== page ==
You can work together with your divorce attorney to determine your strategy for the divorce process. The best choice may vary substantially from one couple to another. Because you do not have children, you may be less concerned about protecting a future co-parenting relationship. At the same time, you may want to avoid a high-conflict situation and a long, drawn-out process by refraining from litigation.
Some couples may face intense conflict that they find difficult to resolve and head directly toward litigation in New Jersey family court. Others who can takea more amicable approach may find that structured options like collaborative divorce or mediation allow them to work out their issues with the support of professionals, including family law attorneys. Many, couples pursue a negotiated conclusion to the marriage, with both parties’ family lawyers arranging meetings and trading proposals to reach a settlement on financial matters.
Parents often seek to refrain from litigation in order to protect their children from emotional harm. However, couples without children also have good reasons to avoid litigation when necessary. Going through a trial is often more expensive than other choices because both you and your divorce lawyer must maintain a strict schedule, prepare for court, hire expert witnesses, research points of law and other challenges that are part of the adversarial court process. At the same time, some divorces where both parties are unable to achieve an agreement may be best settled with litigation as it is otherwise impossible to reach a settlement.
Mediation or collaborative divorce are options that work to preserve a friendship or other amicable relationship. They may afford a more flexible schedule and an approach that focuses on a “win-win” outcome. This means that it may offer the opportunity to process emotional pain in a lower-conflict context. If the collaborative divorce or mediation approach is not right for you, however, you can choose regular divorce negotiations, in which both parties’ family law attorneys present proposals to one another. By reaching a settlement agreement outside of court, you can often reduce the number of hours of legal help that you need, helping to prepare for a more secure financial future.
Understanding Key Financial Decisions
One of the first steps in reaching a divorce settlement is identifying separate property, which is not up for division in the settlement. In general, this is the property that either spouse brought into the marriage. Changes to that property, however, may be part of the marital estate. For example, if one spouse inherited a home from their parents, that could be separate property. However, the value of renovations and improvements during the marriage could be part of the marital estate. The most common types of separate property include assets from before marriage, gifts and inheritances, earnings after separation, and the portion of retirement accounts accumulated prior to the marriage.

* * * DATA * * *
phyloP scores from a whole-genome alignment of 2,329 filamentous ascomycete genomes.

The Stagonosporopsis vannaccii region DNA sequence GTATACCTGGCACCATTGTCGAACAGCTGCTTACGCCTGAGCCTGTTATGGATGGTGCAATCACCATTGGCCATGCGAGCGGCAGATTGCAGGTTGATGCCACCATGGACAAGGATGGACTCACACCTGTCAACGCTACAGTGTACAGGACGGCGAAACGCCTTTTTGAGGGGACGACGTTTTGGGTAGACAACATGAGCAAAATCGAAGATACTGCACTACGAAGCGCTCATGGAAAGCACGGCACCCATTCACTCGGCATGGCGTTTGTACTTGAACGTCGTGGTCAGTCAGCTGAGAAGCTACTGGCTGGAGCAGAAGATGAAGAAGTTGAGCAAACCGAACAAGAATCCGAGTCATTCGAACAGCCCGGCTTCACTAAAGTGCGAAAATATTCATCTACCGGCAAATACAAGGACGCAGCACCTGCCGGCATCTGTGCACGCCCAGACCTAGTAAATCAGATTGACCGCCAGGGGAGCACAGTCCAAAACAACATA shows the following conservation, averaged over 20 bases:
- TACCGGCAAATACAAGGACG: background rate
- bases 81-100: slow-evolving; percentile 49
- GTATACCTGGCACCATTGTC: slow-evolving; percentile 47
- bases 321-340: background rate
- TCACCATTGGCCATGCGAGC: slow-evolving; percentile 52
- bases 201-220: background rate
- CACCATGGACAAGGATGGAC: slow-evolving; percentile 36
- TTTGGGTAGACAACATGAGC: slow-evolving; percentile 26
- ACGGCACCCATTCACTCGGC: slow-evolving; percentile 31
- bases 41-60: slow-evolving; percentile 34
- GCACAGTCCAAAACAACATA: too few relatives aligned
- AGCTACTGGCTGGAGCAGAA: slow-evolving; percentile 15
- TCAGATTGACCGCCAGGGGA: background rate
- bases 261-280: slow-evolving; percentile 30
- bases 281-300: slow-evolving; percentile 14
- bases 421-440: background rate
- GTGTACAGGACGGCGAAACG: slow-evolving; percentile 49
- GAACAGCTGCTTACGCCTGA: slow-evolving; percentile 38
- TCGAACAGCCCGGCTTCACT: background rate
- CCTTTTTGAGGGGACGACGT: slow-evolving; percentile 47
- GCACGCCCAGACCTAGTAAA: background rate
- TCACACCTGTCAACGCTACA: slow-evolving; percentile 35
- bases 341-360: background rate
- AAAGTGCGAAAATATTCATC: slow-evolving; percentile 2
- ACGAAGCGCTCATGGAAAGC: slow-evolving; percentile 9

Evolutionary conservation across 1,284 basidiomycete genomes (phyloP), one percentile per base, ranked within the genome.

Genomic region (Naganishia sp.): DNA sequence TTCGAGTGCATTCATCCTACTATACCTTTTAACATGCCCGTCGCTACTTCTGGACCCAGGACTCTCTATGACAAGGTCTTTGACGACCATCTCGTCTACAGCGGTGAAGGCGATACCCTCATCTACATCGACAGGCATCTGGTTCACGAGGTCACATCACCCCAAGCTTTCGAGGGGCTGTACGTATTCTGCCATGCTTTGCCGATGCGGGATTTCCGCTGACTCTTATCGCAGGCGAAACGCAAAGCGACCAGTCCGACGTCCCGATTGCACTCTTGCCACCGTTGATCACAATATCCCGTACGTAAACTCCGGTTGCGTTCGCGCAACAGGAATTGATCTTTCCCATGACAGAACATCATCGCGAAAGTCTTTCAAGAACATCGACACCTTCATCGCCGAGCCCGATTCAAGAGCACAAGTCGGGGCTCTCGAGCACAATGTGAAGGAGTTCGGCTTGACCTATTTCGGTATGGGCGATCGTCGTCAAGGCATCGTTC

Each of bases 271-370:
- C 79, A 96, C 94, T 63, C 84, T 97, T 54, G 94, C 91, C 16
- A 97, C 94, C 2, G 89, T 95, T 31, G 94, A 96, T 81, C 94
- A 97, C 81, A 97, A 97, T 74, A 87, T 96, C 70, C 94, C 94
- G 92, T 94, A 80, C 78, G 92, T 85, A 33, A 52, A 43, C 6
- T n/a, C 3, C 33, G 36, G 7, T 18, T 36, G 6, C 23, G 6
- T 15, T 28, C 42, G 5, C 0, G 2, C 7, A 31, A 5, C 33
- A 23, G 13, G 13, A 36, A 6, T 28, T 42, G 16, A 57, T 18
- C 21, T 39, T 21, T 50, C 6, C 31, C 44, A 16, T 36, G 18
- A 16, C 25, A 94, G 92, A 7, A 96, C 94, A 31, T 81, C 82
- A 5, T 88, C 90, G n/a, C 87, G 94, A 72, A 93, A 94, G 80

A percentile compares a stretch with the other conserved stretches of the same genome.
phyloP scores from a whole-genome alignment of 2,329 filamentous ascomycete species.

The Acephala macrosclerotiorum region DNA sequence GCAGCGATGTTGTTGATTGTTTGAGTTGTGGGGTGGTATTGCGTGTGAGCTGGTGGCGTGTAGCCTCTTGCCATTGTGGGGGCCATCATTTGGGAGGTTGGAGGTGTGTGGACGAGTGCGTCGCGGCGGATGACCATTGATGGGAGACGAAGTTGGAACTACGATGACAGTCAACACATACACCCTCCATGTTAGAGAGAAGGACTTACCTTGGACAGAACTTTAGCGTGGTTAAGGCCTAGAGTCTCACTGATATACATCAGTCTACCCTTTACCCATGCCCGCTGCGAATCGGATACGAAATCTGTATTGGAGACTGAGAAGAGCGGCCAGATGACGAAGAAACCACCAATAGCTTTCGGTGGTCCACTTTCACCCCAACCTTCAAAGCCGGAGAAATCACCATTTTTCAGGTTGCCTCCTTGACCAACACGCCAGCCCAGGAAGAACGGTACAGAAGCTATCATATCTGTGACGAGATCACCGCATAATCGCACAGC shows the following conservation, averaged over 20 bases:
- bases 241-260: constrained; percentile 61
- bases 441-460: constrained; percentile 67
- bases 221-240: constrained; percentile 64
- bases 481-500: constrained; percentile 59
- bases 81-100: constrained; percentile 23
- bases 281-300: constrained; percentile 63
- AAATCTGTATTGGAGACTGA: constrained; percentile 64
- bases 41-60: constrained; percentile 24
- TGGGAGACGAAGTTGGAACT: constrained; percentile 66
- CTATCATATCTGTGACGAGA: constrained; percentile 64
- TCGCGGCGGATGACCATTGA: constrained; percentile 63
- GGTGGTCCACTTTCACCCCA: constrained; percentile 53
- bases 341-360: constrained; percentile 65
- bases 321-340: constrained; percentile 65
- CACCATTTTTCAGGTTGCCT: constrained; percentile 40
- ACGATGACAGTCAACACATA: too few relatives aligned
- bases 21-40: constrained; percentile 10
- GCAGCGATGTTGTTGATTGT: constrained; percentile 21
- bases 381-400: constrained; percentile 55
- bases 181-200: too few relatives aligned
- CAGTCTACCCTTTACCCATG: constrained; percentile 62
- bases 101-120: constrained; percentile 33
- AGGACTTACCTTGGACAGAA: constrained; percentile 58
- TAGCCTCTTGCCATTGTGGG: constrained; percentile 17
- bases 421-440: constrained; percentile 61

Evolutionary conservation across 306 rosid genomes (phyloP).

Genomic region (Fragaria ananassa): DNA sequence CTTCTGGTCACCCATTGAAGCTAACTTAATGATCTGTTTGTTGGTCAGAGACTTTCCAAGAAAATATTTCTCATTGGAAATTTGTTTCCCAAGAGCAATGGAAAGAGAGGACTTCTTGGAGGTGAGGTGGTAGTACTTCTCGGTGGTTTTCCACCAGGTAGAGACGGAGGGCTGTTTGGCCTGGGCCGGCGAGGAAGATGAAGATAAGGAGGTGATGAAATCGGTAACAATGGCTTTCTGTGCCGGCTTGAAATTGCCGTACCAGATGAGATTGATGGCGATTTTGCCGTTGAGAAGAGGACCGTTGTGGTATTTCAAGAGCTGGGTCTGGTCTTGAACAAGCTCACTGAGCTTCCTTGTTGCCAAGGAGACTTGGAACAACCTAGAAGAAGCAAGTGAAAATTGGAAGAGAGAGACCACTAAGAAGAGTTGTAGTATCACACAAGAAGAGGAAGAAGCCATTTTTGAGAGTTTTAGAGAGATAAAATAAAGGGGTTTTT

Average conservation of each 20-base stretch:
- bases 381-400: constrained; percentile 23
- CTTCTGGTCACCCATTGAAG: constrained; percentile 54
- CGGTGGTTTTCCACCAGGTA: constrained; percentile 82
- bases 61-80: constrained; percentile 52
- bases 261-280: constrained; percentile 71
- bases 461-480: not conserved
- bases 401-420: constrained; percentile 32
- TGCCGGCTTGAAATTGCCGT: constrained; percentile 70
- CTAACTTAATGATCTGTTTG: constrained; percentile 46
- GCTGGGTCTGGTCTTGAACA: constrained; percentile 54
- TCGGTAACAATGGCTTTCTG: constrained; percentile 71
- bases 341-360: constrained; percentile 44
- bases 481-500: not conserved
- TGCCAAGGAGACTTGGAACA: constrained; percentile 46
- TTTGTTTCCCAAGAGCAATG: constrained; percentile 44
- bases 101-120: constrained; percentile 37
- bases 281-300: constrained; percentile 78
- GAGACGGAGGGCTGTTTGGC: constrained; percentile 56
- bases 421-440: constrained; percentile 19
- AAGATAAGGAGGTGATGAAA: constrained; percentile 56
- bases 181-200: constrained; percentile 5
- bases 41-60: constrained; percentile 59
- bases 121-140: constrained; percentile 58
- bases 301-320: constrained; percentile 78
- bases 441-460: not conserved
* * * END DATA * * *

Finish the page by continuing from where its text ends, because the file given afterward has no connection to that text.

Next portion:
Alimony decisions are based on the length of the marriage, the financial situation of each party, the age of the parties and many other individualized factors. Some alimony is temporary, while other alimony orders are for an open duration. In addition, the division of the assets of the marriage is often the most challenging part of the settlement. New Jersey is an equitable distribution state, which means that assets are not divided in half automatically at the end of a marriage. Instead, the agreement should reflect a fair division of property between both spouses. After the divorce is finalized, without children to tie you together, you are free to go your separate ways and pursue your own future.
Consult a New Jersey Family Lawyer
Divorce is not only a challenging emotional time; it can have significant effects on the financial future of all couples, even when no children are involved. Contact the experienced New Jersey divorce attorneys at Lawrence Law by calling 908-645-1000 or by completing and submitting our online contact form for a consultation about finances and your divorce at our office.